Thursday, June 30, 2016

The Importance of Imperial Units

"Be careful what you wish for", they said. But I wasn't careful so I actually got what I wished for: measuring cups with imperial units. One who does not bake so often probably can't understand why it is so unbelievably handy to have the correct measuring cups. There is Google, indeed, and it's really easy to convert units to other units. Cups to deciliters, no problem, just google it. But it's just pain in the ass really, there are usually several measurements to convert and you have to round them down or up in a weird way. It takes time and the actual baking is annoying because you have to stare at your one deciliter measuring cup and wonder how on earth do you measure 0,36588 deciliters with it. Have you ever tried it? You just can't do it very accurately. And did I already say that it is annoying. It makes you wonder why you chose such a recipe and what is wrong with Americans in the first place.

I assume that my boyfriend chose the measuring cup set based on the functionality (it's not exactly easy to find measuring cups with imperial units here in Finland as they are not the official units here) but they are actually really pretty and please my aesthetics. Somehow I wish all my measuring cups and bowls and other baking equipment were as pretty. I enjoy pretty things in the kitchen too and I am quite of a snob sometimes. Not snob enough to use my ugly old plastic bowls though but still snob enough to wish they were prettier.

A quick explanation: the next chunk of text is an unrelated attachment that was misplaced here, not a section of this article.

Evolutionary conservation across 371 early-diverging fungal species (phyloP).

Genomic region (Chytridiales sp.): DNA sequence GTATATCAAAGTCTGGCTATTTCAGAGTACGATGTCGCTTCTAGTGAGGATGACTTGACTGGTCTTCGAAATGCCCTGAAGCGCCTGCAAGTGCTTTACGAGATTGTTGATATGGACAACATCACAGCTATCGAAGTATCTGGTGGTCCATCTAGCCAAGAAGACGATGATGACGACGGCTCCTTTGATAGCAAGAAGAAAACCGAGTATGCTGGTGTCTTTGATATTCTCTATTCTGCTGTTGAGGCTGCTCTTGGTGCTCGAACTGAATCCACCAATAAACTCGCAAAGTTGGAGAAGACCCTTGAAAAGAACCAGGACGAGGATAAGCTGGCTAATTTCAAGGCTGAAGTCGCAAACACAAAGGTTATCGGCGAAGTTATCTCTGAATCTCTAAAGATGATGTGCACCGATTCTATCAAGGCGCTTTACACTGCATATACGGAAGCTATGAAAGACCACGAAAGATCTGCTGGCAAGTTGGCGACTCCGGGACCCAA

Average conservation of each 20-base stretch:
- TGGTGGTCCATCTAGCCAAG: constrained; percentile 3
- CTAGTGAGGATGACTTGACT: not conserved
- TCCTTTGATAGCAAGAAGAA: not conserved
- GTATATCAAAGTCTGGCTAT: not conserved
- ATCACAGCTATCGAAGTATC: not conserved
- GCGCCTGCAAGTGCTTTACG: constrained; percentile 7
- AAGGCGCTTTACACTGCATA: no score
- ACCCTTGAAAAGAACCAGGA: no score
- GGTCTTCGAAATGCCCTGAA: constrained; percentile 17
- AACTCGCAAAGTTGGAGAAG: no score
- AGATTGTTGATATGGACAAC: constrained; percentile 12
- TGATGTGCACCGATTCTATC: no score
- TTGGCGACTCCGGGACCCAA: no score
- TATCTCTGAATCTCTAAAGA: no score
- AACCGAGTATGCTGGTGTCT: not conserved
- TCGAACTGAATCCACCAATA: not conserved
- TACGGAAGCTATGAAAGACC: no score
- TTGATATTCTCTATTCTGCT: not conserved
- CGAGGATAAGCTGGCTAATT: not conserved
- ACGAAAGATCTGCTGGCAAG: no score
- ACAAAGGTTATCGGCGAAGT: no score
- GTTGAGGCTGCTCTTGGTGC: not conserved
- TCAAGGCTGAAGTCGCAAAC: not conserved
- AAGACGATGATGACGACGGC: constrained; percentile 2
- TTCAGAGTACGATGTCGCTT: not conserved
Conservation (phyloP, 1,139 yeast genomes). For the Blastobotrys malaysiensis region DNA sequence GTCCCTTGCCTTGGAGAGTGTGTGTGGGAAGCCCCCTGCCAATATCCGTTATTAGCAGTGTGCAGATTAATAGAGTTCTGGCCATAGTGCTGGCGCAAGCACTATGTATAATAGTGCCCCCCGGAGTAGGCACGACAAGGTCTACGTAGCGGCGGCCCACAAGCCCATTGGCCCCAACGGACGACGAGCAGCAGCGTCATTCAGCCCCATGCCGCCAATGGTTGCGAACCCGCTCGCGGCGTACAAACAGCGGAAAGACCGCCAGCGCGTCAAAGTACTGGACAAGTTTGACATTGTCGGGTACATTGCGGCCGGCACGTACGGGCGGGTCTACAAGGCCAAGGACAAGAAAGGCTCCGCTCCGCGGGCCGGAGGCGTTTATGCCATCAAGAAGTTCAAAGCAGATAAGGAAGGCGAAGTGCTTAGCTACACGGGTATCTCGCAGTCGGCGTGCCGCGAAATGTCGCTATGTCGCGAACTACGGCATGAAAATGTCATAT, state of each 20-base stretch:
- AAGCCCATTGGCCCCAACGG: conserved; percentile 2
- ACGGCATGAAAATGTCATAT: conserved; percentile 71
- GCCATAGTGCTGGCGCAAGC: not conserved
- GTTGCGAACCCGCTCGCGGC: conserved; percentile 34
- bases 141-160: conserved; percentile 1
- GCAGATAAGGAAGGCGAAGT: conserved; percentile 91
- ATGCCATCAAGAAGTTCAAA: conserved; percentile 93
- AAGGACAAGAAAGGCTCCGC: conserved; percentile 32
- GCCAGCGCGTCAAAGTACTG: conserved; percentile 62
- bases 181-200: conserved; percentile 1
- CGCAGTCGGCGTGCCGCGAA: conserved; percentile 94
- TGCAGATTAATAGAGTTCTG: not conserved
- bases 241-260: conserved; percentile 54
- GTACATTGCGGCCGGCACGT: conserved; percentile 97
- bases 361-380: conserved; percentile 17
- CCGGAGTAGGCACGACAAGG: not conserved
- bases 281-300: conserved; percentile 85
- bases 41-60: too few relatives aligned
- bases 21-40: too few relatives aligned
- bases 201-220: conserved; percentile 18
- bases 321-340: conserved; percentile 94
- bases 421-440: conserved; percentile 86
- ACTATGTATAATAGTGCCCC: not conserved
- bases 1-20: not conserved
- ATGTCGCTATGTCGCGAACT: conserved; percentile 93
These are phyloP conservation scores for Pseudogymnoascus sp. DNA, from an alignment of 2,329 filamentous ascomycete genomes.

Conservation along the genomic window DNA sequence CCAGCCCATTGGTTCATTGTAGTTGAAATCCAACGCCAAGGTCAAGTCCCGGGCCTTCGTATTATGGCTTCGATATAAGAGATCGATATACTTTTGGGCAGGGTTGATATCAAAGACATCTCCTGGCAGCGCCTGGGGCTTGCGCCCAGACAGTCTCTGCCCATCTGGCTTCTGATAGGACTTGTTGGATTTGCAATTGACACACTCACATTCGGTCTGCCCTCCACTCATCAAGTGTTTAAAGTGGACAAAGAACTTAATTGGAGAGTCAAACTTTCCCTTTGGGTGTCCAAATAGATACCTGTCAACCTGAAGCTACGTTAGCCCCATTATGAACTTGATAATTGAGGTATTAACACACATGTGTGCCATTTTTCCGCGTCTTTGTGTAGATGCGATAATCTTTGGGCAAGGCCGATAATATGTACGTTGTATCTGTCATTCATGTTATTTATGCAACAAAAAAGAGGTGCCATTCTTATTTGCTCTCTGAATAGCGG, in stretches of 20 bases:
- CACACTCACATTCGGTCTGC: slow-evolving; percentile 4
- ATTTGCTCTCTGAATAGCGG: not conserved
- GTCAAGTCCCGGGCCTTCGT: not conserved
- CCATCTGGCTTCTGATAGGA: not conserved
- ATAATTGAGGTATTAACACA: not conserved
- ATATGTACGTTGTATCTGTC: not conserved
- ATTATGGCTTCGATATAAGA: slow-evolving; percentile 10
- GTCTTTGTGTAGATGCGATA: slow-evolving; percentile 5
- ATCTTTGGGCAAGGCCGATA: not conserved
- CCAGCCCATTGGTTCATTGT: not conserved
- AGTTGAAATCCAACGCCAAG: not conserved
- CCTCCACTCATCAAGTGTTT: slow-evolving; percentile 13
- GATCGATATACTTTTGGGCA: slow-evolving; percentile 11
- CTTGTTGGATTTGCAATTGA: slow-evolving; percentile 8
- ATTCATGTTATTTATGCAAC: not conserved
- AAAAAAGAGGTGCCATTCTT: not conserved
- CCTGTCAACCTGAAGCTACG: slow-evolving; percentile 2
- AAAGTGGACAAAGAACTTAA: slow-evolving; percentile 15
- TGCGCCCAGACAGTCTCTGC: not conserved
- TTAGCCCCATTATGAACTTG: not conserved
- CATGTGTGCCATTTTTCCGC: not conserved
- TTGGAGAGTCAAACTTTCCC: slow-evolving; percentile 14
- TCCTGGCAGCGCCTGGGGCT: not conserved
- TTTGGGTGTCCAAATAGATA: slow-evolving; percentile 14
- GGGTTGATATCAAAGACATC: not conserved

Having these measuring cups as actual physical objects also helps me to understand their size better and how they relate to each other. It's easy for me to imagine how much is one or two deciliters since I'm very used to the size of their measuring cups. It's like knowing the size of a regular mug or a glass. You just know how big they generally are. But trying to imagine the exact size of 2,36588 mugs or glasses: considerably harder. So it is difficult for me to imagine the size of the dough when reading through a new recipe. I know how much one cup is in deciliters but multiplying that with one or two or three... I just get lost. Three cups doesn't sound much but it is actually quite a lot of flour, enough to bake one bread! I believe that being able to actually hold the measuring cups, being able to feel their size and to see their size, will definitely help me with this, especially when I get more and more used to them. I expect that eventually one cup becomes one cup for me, and not 2,36588 deciliters. It's a nice thing to think about.

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